Welcome to the UCL European Institute, UCL's hub for research, collaboration and information on Europe and the European Union.
Juncker’s nomination was not a sudden, not an unexpected and not even a distinct event. Neither does it spell
an end to the European Council’s dominance in constitutional politics or
make EU reform less likely.
Dr Christine Reh
2 July 2014
Starts: Jul 1, 2014 12:00:00 AM
As a closer look at the European
Parliament Elections in Central and Eastern Europe suggests, it may be
non-voting, rather than populist protest voting, which could prove the
long-term threat to sustainability of the EU’s troubled democratic
Dr Sean Hanley
2 June 2014 More...
Starts: Jun 2, 2014 12:00:00 AM
Despite “shocks” & “earthquakes” that took place at the national
level, the European Parliament remains mainly pro-EU. Why did the rise of Eurosceptics not make more of an impact, and what do the results mean for the 8th European Parliament?
27 May 2014 More...
Starts: May 27, 2014 12:00:00 AM
EU Accession to the European Convention on Human Rights
Publication date: Nov 3, 2011 10:29:13 AM
Oct 14, 2012 9:00:00 AM
End: Dec 4, 2012 3:00:00 PM
4 December 2012
The accession of the European Union to the European Convention on Human Rights offers enhanced protection for fundamental rights, in particular by creating accountability for the EU before the European Court of Human Rights (ECtHR). It may also result in EU policy being oriented more towards human rights promotion, in light of the positive obligations imposed by the convention. At the same time it raises questions about the relationship between the Strasbourg and Luxembourg courts, as well as the relationship between the EU, its Member States, and the ECtHR.
The Open Society European Policy Institute, in collaboration with University College London’s European Institute, is pleased to invite you to an event gathering representatives from the Council of Europe, European Union and its Member States, civil society organisations and academic commentators to discuss the legal and political implications of the EU’s accession to the ECHR. The meeting will explore these institutional, procedural and substantive questions:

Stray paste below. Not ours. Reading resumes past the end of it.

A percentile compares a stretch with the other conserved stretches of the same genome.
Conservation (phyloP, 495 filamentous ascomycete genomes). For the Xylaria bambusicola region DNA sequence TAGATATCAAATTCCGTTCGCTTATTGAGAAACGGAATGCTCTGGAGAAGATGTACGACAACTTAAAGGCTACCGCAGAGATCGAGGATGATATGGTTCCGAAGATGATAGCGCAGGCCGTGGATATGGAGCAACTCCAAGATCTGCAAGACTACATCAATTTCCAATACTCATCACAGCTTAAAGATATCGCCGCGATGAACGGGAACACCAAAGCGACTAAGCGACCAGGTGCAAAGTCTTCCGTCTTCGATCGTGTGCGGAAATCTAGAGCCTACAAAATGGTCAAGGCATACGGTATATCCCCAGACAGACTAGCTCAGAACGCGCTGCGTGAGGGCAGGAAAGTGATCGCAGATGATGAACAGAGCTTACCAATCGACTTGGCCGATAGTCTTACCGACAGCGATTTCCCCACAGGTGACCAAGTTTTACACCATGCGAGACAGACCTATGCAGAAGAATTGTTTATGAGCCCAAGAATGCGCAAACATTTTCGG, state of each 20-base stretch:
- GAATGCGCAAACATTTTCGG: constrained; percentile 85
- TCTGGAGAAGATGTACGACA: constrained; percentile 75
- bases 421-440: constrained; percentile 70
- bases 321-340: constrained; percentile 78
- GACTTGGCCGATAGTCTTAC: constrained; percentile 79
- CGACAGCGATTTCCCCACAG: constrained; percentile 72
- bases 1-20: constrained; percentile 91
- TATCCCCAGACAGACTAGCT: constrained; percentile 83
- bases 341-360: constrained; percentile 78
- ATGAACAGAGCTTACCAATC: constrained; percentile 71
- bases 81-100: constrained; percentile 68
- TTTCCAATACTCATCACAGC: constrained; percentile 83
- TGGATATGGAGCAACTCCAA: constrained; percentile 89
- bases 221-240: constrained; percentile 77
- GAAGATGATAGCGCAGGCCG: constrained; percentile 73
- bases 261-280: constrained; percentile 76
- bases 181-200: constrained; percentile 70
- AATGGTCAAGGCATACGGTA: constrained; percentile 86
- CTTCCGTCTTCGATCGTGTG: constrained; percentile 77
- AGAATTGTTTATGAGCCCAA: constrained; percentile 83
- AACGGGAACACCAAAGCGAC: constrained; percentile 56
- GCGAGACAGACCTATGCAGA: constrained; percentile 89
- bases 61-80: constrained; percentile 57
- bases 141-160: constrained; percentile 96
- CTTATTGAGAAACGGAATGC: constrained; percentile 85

- What kind of accession agreement is likely to emerge from the resumed negotiations between the EU and the Council of Europe?
- How will the rules regulating the EU’s internal procedures affect the way that the EU and its Member States are represented as co-respondents in cases before the ECtHR?
- Should complaints between the EU and Member States be excluded from the remit of the ECtHR?
- What will the relationship be between the Court of Justice of the EU (CJEU) and the ECtHR?
- To what extent, if at all, will the autonomy of the EU legal order and the CJEU be affected?
- Will accession move the EU from a ‘Europe of markets’ to a ‘Europe of rights’?
- How will accession affect the position of the Charter of Fundamental Rights, and can tensions be expected between the Convention and the Charter?
A series of short presentations by panellists will be followed by an open Q&A. The meeting will be held under the Chatham House Rule to encourage an open and frank debate. We expect a short briefing paper drawing on issues raised by the discussion to follow.
|Dr. Basak Cali||Senior Lecturer in Human Rights, University College London|
|Professor Johan Callewaert||Deputy Grand Chamber Registrar European Court of Human Rights|
|Dr. Hannes Kraemer||Legal Service, European Commission|
Dr. Tobias Lock
||Reader in Human Rights Law, University of Surrey|
||Director of the AIRE Centre (Advice on individual rights in Europe)|
||Legal Adviser, Permanent Representation of Austria to the EU|
A light lunch will be provided.
RSVP | Tarana.firstname.lastname@example.org by Friday 23rd November.
Please note that there is limited availability of places. Participation is by invitation only.
Supported by The Open Society European Policy Institute.
With the support of the Lifelong Learning Programme of the European Union.